• Use retirees/alumni as mentors or motivational speakers for newly appointed workers.

Tools to help external service providers to elevate your employer brand

Organisations have valued partners such as recruitment agencies, training consultancies, and mental health specialists, among others, who play an integral role in shaping the talent brand. Yet, ongoing mistreatment, lack of respect, and rudeness from companies towards these providers continue to harm one’s reputation.

Considerations should be given to how employees, especially those in HR and Talent teams, engage with outside service providers, including top executives and gatekeepers, as values, culture, and branding extend to these interactions. Respect, courtesy, empathy, and responsiveness should be demonstrated when dealing with outside outsourced companies, including start-ups and SMEs.

Reputable third-party providers should demonstrate a thorough understanding of your employer brand and EVP, as they act as extended brand ambassadors in providing exceptional service. Proactively equipping service providers with employer branding knowledge and tools can empower them to effectively advocate for the brand on your behalf.

  • Companies should onboard service providers on their culture, values, work ethics and way of work – through onboarding pack/briefing sessions.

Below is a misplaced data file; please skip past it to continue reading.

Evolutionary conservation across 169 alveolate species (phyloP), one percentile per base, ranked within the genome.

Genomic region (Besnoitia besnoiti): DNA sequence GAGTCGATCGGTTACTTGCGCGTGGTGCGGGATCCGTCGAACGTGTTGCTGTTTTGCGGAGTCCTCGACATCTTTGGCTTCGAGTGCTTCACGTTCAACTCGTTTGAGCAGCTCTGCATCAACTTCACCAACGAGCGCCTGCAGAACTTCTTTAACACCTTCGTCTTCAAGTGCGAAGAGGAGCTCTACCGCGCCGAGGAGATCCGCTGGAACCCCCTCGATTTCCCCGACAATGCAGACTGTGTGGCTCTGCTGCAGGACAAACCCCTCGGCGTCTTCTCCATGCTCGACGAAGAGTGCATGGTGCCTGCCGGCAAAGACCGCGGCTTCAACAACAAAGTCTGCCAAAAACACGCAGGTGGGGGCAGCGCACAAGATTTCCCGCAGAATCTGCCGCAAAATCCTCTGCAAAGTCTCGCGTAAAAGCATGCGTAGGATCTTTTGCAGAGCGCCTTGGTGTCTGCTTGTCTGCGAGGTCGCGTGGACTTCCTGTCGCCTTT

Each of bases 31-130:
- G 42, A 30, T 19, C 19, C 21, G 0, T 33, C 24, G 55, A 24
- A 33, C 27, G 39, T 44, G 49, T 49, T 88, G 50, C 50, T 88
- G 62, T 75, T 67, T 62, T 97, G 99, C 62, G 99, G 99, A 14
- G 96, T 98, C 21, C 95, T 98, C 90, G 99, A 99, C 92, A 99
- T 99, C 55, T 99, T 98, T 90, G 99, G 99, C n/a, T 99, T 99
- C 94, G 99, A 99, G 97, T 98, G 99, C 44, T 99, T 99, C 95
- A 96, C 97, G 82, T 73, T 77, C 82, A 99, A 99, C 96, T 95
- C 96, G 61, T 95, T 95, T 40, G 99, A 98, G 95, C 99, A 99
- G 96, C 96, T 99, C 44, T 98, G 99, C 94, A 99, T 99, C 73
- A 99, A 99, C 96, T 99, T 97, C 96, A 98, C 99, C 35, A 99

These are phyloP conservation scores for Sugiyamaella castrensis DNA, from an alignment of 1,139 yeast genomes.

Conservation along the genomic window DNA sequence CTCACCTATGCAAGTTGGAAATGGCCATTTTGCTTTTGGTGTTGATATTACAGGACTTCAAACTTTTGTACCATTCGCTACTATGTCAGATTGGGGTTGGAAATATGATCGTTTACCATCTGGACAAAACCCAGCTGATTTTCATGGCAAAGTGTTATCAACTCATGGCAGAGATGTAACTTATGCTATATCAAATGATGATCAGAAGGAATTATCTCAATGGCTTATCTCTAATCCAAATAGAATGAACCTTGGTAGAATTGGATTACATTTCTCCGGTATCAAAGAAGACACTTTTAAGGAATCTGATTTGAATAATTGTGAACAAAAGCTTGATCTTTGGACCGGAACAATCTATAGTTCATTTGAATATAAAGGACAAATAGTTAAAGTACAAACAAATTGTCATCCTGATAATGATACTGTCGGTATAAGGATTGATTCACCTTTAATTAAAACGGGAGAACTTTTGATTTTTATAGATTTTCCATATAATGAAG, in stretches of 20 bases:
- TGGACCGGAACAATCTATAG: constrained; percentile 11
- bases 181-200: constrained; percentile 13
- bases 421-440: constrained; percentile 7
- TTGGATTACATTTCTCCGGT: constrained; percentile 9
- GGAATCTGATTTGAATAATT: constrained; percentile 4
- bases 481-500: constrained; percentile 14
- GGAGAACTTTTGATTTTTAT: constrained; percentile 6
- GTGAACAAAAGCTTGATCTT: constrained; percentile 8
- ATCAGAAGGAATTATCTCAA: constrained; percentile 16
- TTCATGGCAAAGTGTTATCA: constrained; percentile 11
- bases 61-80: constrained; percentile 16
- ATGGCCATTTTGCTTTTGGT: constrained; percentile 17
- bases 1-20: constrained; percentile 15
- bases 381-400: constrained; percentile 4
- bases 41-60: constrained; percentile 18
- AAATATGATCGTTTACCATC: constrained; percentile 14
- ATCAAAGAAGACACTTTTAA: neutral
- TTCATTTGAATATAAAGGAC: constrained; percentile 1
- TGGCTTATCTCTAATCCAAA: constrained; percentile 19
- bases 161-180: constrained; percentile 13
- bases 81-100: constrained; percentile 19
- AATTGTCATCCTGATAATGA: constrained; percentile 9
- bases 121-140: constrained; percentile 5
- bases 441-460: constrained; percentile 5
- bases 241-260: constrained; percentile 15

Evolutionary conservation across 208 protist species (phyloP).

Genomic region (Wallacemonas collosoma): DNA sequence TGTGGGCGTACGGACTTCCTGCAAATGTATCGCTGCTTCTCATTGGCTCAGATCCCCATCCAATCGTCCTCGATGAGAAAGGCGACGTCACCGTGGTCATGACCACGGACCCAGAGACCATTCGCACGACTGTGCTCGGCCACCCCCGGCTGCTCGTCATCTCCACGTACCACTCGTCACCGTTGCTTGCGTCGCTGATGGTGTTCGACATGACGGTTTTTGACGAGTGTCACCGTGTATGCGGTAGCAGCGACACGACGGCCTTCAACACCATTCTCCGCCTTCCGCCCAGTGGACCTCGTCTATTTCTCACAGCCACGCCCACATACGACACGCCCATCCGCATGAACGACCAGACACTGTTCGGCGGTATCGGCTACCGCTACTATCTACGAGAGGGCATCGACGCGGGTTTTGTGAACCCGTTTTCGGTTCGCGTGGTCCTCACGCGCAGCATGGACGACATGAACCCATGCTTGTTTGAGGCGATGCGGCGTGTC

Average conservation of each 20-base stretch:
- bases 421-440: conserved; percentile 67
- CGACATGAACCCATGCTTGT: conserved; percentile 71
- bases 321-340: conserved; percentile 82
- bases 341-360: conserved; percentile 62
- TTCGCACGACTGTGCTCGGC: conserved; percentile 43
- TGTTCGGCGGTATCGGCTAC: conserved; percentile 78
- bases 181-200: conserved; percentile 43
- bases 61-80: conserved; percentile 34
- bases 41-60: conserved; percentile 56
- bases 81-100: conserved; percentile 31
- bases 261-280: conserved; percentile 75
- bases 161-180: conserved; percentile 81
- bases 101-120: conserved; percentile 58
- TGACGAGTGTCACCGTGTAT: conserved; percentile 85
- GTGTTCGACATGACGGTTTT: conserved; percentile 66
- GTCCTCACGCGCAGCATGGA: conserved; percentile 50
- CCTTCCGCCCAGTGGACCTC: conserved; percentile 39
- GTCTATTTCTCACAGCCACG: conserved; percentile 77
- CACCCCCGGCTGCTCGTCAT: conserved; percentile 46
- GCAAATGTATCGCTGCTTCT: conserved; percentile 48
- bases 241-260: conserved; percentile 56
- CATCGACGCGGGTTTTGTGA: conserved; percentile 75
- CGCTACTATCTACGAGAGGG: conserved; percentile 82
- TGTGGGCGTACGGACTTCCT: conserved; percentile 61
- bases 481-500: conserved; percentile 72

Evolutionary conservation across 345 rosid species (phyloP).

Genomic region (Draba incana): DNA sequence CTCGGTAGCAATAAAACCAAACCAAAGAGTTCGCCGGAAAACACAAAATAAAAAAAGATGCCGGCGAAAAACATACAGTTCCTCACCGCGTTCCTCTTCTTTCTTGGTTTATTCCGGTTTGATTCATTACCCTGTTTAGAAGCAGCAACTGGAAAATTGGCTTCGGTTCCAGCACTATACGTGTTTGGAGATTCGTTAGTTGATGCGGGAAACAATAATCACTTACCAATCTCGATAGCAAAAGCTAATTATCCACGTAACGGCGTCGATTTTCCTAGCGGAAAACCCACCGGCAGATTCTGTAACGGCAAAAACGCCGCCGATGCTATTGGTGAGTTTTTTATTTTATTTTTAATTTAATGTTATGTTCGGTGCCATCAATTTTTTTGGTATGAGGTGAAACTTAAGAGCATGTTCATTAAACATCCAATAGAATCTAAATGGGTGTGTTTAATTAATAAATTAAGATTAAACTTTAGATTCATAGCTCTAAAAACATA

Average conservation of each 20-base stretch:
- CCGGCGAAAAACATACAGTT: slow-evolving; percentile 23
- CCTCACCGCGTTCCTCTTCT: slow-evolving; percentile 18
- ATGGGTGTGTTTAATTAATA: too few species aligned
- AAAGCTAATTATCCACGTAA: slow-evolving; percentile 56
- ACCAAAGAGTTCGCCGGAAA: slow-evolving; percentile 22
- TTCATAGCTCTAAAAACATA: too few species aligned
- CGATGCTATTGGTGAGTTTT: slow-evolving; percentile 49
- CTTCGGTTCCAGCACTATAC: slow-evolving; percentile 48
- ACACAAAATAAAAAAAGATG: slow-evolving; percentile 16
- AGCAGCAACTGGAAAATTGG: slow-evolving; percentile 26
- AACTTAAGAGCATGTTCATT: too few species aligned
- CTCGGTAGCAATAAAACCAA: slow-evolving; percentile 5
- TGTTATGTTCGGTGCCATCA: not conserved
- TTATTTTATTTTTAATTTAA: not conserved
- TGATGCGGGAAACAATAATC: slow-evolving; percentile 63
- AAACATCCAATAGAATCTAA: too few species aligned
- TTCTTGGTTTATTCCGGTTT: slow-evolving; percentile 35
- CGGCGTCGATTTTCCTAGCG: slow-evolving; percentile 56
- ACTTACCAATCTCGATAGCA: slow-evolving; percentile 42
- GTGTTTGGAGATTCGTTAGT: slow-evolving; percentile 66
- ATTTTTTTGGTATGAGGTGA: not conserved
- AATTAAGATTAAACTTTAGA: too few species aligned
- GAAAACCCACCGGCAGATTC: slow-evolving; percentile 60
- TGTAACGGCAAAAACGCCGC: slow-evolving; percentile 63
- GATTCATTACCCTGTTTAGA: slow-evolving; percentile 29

• Circulate an internal communication advising the outsourced party’s function to avoid surprises.
  • Leaders must train and highlight the importance of service provider engagement, especially in HR and talent teams, and the impact on employer brand reputation.
  • Survey third-party service providers on their experience to gauge and benchmark employer brand advocacy. 

In conclusion, it is important to remember that the way we make these third-party employer brand stakeholders feel can have a lasting impact on their perception of our brand or organisation.
When engaging with outsiders or individuals who are not familiar with our brand, it is essential to approach interactions with empathy and understanding. By putting ourselves in their shoes and considering their perspective, we can create positive and memorable experiences that reflect the values of our employer brand.